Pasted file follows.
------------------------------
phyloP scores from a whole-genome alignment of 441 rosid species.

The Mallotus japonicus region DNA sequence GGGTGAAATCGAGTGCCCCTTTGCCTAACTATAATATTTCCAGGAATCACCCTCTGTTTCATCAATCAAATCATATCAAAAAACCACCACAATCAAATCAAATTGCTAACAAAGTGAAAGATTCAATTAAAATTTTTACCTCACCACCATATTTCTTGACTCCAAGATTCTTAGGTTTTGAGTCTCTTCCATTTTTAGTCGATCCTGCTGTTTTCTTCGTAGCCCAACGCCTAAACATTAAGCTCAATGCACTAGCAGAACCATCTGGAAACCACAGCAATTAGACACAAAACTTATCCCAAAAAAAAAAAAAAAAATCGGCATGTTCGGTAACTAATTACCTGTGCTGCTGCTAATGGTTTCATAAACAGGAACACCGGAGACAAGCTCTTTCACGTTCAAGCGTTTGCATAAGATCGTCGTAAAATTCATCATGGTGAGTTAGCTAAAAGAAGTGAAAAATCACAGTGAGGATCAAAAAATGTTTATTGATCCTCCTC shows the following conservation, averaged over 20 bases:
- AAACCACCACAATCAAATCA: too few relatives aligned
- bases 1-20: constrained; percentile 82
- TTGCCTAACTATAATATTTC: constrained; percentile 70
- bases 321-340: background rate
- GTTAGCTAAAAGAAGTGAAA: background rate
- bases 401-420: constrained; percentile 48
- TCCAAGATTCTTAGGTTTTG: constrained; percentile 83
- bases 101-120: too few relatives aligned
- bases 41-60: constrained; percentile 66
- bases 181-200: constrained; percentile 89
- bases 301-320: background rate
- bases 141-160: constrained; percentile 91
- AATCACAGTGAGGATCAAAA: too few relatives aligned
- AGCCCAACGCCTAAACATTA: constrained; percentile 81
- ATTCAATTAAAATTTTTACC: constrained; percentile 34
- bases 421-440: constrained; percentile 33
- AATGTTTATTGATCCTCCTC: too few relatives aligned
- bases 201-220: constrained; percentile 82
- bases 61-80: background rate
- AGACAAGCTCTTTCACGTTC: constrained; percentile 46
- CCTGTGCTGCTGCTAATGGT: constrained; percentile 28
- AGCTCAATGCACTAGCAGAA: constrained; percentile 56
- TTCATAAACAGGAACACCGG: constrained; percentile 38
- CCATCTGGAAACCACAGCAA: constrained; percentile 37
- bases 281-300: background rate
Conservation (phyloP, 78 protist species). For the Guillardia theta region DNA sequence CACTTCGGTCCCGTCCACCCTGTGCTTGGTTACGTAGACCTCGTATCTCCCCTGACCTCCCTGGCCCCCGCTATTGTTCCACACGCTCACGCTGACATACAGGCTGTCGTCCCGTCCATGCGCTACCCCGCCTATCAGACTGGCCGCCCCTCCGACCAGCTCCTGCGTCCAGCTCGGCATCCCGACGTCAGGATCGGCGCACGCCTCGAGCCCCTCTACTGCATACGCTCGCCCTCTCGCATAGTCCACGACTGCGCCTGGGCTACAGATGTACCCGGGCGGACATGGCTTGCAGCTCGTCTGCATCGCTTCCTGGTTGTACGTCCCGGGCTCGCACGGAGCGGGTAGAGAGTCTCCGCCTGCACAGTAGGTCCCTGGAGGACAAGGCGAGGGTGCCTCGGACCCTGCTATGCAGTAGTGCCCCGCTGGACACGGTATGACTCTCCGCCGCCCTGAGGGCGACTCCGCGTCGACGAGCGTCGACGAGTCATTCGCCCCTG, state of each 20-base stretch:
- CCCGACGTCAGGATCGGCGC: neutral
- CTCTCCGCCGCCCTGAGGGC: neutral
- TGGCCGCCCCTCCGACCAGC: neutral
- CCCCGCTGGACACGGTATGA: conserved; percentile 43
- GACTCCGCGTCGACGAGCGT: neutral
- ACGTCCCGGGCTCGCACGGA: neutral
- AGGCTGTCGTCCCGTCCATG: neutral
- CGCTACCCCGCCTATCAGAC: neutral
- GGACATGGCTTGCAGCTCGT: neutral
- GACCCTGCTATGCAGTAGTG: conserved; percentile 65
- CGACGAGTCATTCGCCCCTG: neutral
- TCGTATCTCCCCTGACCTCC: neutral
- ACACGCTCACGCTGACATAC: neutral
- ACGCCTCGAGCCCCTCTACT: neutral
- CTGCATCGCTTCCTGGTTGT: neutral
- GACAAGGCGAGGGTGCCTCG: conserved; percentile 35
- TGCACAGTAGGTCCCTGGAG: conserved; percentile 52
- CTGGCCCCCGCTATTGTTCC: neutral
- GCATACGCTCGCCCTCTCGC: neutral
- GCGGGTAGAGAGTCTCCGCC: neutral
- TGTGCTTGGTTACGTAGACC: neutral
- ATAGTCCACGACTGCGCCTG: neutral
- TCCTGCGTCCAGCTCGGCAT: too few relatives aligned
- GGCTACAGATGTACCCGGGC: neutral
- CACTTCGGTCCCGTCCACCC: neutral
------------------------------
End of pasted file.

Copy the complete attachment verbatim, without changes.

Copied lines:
phyloP scores from a whole-genome alignment of 441 rosid species.

The Mallotus japonicus region DNA sequence GGGTGAAATCGAGTGCCCCTTTGCCTAACTATAATATTTCCAGGAATCACCCTCTGTTTCATCAATCAAATCATATCAAAAAACCACCACAATCAAATCAAATTGCTAACAAAGTGAAAGATTCAATTAAAATTTTTACCTCACCACCATATTTCTTGACTCCAAGATTCTTAGGTTTTGAGTCTCTTCCATTTTTAGTCGATCCTGCTGTTTTCTTCGTAGCCCAACGCCTAAACATTAAGCTCAATGCACTAGCAGAACCATCTGGAAACCACAGCAATTAGACACAAAACTTATCCCAAAAAAAAAAAAAAAAATCGGCATGTTCGGTAACTAATTACCTGTGCTGCTGCTAATGGTTTCATAAACAGGAACACCGGAGACAAGCTCTTTCACGTTCAAGCGTTTGCATAAGATCGTCGTAAAATTCATCATGGTGAGTTAGCTAAAAGAAGTGAAAAATCACAGTGAGGATCAAAAAATGTTTATTGATCCTCCTC shows the following conservation, averaged over 20 bases:
- AAACCACCACAATCAAATCA: too few relatives aligned
- bases 1-20: constrained; percentile 82
- TTGCCTAACTATAATATTTC: constrained; percentile 70
- bases 321-340: background rate
- GTTAGCTAAAAGAAGTGAAA: background rate
- bases 401-420: constrained; percentile 48
- TCCAAGATTCTTAGGTTTTG: constrained; percentile 83
- bases 101-120: too few relatives aligned
- bases 41-60: constrained; percentile 66
- bases 181-200: constrained; percentile 89
- bases 301-320: background rate
- bases 141-160: constrained; percentile 91
- AATCACAGTGAGGATCAAAA: too few relatives aligned
- AGCCCAACGCCTAAACATTA: constrained; percentile 81
- ATTCAATTAAAATTTTTACC: constrained; percentile 34
- bases 421-440: constrained; percentile 33
- AATGTTTATTGATCCTCCTC: too few relatives aligned
- bases 201-220: constrained; percentile 82
- bases 61-80: background rate
- AGACAAGCTCTTTCACGTTC: constrained; percentile 46
- CCTGTGCTGCTGCTAATGGT: constrained; percentile 28
- AGCTCAATGCACTAGCAGAA: constrained; percentile 56
- TTCATAAACAGGAACACCGG: constrained; percentile 38
- CCATCTGGAAACCACAGCAA: constrained; percentile 37
- bases 281-300: background rate
Conservation (phyloP, 78 protist species). For the Guillardia theta region DNA sequence CACTTCGGTCCCGTCCACCCTGTGCTTGGTTACGTAGACCTCGTATCTCCCCTGACCTCCCTGGCCCCCGCTATTGTTCCACACGCTCACGCTGACATACAGGCTGTCGTCCCGTCCATGCGCTACCCCGCCTATCAGACTGGCCGCCCCTCCGACCAGCTCCTGCGTCCAGCTCGGCATCCCGACGTCAGGATCGGCGCACGCCTCGAGCCCCTCTACTGCATACGCTCGCCCTCTCGCATAGTCCACGACTGCGCCTGGGCTACAGATGTACCCGGGCGGACATGGCTTGCAGCTCGTCTGCATCGCTTCCTGGTTGTACGTCCCGGGCTCGCACGGAGCGGGTAGAGAGTCTCCGCCTGCACAGTAGGTCCCTGGAGGACAAGGCGAGGGTGCCTCGGACCCTGCTATGCAGTAGTGCCCCGCTGGACACGGTATGACTCTCCGCCGCCCTGAGGGCGACTCCGCGTCGACGAGCGTCGACGAGTCATTCGCCCCTG, state of each 20-base stretch:
- CCCGACGTCAGGATCGGCGC: neutral
- CTCTCCGCCGCCCTGAGGGC: neutral
- TGGCCGCCCCTCCGACCAGC: neutral
- CCCCGCTGGACACGGTATGA: conserved; percentile 43
- GACTCCGCGTCGACGAGCGT: neutral
- ACGTCCCGGGCTCGCACGGA: neutral
- AGGCTGTCGTCCCGTCCATG: neutral
- CGCTACCCCGCCTATCAGAC: neutral
- GGACATGGCTTGCAGCTCGT: neutral
- GACCCTGCTATGCAGTAGTG: conserved; percentile 65
- CGACGAGTCATTCGCCCCTG: neutral
- TCGTATCTCCCCTGACCTCC: neutral
- ACACGCTCACGCTGACATAC: neutral
- ACGCCTCGAGCCCCTCTACT: neutral
- CTGCATCGCTTCCTGGTTGT: neutral
- GACAAGGCGAGGGTGCCTCG: conserved; percentile 35
- TGCACAGTAGGTCCCTGGAG: conserved; percentile 52
- CTGGCCCCCGCTATTGTTCC: neutral
- GCATACGCTCGCCCTCTCGC: neutral
- GCGGGTAGAGAGTCTCCGCC: neutral
- TGTGCTTGGTTACGTAGACC: neutral
- ATAGTCCACGACTGCGCCTG: neutral
- TCCTGCGTCCAGCTCGGCAT: too few relatives aligned
- GGCTACAGATGTACCCGGGC: neutral
- CACTTCGGTCCCGTCCACCC: neutral